AUSTRALIA: new method to remove DOC from water

Australian scientists have developed a new way to remove organic materials, for example from the breakdown of rotting vegetation, from the water supply.


The MIEX® DOC Process uses a specially designed resin. The resin has a magnetised component which allows the particles to act as weak magnets, giving them unique settling and other handling characteristics.

Untreated water is mixed with the resin which binds with the DOC in the water. The resin is then removed from the water by a settling stage, taking the DOC with it. The water then goes on to the next stages of treatment such as chlorination and filtration. The result is water which has a cleaner taste, appearance and smell.

The Process has been described by US water specialists as potentially the ‘magic bullet’ the world’s water utilities have been searching for.

Following successful testing for drinking water, other potential applications in industrial processing and wastewaters are being investigated.

The process has just been awarded a START Grant through the Federal Department of Industry, Science and Resources for $1million which will be used to research new resins and to increase the range of potential applications.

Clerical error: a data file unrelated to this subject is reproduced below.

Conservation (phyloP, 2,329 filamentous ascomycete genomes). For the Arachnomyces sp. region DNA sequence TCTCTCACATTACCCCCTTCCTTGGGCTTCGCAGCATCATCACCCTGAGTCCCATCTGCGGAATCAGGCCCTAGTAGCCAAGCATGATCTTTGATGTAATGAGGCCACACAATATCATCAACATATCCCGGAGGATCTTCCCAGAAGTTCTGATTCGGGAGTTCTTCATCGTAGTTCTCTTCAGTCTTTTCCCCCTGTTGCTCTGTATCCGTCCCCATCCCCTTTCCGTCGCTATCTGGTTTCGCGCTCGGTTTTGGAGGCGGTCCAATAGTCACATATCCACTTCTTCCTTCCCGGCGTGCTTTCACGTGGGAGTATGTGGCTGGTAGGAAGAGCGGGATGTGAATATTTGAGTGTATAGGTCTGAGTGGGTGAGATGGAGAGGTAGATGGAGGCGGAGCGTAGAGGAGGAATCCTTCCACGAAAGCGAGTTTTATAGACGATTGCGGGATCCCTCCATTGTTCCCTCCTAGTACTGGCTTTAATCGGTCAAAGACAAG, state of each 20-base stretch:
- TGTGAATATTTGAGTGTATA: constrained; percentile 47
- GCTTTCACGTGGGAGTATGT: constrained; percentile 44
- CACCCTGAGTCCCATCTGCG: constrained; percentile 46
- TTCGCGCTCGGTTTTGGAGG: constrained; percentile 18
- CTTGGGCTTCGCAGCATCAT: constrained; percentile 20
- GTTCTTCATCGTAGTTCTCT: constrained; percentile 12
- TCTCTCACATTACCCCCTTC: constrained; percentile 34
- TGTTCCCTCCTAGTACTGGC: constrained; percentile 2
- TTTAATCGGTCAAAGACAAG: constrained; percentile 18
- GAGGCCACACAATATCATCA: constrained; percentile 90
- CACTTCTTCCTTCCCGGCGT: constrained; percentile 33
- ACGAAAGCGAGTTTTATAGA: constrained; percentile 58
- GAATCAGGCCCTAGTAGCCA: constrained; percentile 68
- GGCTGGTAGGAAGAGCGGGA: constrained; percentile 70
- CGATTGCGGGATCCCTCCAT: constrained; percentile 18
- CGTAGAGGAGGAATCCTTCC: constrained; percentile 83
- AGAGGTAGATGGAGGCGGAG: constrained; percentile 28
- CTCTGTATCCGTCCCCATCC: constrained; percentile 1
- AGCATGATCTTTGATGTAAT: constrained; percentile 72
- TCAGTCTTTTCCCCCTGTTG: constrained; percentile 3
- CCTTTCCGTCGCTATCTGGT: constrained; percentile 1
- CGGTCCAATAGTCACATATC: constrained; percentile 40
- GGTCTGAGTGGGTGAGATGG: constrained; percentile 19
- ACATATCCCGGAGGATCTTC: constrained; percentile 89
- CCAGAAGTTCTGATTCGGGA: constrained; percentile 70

The MIEX® DOC Process was developed by the Commonwealth Scientific and Industrial Research Organisation (CSIRO) and Orica in collaboration with the South Australian Water Corporation and has been successfully tested by water utilities in South and Western Australia for the removal of trace organic components from drinking waters. CSIRO says the process makes water cleaner and safer at a lower cost than existing methods and in less time.

“DOC is one of the key challenges facing today’s water treatment industry as it can have many detrimental effects on the treatment of drinking water,” says CSIRO scientist Dr Neil Furlong.

“These effects include reacting with other processes and either slowing them down or creating carcinogenic byproducts. It can also act as a food source for micro-organisms resulting in bacterial regrowth in distribution systems.”

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